But while the Bachmann-Pawlenty battle has drawn attention for weeks, another ad that recently began airing in Iowa threatens to upstage both the Minnesotans. “What if we had a candidate for President with a real record of creating jobs?” the new TV spot asks. “A conservative with proven leadership in tough times. The leader of a state that created more jobs in the past two years than the other 49 states combined.” Funded by a PAC called “Jobs for Iowa,” that ad promotes a Republican whose name won’t be on the Ames Straw Poll ballot: Texas Gov. Rick Perry.

If Perry enters the 2012 race — as most political observers are nearly certain he will — it would drastically alter the Republican landscape, not only in Iowa but nationwide. At this point, however, the Texan’s prospects are merely a hypothetical, as are those of another GOP big name: Former Alaska Gov. Sarah Palin. The same people who are almost certain that Perry will run are beginning to be quite nearly certain that Palin will not. While Palin has not yet ruled out a 2012 presidential campaign, her supporters have assembled nothing to match the “Jobs for Iowa” PAC that’s supporting Perry.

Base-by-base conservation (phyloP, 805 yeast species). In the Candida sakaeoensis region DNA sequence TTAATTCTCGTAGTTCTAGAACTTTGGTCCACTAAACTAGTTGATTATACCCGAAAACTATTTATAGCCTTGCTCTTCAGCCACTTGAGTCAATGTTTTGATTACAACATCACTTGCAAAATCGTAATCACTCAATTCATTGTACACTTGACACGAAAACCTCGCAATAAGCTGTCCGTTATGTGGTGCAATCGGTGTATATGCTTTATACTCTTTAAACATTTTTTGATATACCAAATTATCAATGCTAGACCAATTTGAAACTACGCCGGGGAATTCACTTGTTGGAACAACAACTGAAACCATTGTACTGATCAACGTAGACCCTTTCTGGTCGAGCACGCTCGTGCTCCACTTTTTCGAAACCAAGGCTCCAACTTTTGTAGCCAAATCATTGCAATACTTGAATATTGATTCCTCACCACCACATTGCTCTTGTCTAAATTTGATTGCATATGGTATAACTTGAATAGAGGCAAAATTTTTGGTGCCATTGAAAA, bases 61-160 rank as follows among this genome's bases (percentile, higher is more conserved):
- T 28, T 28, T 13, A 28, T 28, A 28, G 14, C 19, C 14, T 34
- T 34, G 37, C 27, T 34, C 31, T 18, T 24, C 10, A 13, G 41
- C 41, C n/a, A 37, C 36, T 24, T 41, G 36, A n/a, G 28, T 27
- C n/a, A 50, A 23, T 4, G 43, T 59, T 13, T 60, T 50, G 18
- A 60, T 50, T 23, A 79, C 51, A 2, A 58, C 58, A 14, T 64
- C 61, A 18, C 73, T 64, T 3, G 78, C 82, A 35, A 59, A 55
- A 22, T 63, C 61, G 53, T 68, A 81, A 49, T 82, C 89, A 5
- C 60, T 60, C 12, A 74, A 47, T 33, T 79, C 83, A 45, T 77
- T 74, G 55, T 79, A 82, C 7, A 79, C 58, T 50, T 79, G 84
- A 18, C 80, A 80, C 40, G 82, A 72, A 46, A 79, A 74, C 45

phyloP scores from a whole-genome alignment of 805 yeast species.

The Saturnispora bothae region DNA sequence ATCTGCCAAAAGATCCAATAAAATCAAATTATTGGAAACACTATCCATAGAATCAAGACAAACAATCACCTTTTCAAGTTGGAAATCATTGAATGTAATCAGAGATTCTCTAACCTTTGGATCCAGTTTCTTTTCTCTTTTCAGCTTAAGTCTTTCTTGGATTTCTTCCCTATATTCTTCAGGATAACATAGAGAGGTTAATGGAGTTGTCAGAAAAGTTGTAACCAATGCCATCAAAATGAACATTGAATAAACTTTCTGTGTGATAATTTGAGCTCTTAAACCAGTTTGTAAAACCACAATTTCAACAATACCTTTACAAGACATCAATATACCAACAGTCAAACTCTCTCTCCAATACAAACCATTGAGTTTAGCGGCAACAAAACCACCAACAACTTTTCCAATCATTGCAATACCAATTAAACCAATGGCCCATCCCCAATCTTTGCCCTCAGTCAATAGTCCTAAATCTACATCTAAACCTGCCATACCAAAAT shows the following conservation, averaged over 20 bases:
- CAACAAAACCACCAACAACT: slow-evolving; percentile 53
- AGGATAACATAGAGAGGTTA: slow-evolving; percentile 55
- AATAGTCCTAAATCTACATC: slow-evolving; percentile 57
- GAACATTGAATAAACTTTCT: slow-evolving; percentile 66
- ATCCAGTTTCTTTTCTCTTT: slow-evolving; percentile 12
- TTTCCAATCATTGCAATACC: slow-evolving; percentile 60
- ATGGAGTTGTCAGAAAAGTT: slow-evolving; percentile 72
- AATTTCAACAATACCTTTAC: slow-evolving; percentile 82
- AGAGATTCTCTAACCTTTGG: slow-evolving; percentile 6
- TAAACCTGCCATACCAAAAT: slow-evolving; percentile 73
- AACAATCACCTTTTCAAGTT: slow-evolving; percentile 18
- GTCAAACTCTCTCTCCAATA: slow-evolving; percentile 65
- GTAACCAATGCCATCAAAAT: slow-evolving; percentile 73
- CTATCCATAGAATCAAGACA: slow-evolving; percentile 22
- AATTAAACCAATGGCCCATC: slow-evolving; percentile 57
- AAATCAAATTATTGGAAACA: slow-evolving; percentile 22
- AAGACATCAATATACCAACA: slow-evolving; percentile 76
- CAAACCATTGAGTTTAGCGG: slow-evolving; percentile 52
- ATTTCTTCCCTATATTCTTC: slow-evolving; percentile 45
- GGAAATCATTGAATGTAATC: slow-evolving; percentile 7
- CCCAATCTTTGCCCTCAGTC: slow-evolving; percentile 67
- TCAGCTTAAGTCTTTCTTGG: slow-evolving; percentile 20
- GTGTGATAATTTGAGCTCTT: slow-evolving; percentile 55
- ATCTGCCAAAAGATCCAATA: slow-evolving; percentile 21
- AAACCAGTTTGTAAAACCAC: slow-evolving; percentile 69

At any rate, neither Perry nor Palin will be on the straw-poll ballot at Ames on Aug. 13, nor will they be on stage for the Aug. 11 debate — also at Ames — to be televised by Fox News. One who will be on hand for both events is Herman Cain, who created a small stir yesterday by saying he hopes to finish among the top three in the straw poll. While it is notoriously difficult to predict the outcome of that vote, a third-place finish for Cain at Ames would likely put him ahead of Pawlenty. At least one longtime Iowa GOP operative has said that, given how much Pawlenty has already invested in this state, his campaign’s viability would be in jeopardy if he didn’t place at least second at Ames. If Pawlenty actually were to place fourth — behind Cain, who wasn’t even considered a “first-tier” candidate three months ago — that likely would be seen as a humiliation for the former Minnesota governor. But that’s a huge “if,” and few Iowa observers expect Cain to place better than fifth at Ames.

Hypotheticals and possibilities and predictions are a difficult proposition here in Iowa, where it is not likely that any 19th-century pundit ever expected that Chief Mahaska — who had always “lived at peace with the white man” — would be done in by one of his own. By the time the Ames Straw Poll is over, some Republicans will probably sympathize with the chief.

Robert Stacy McCain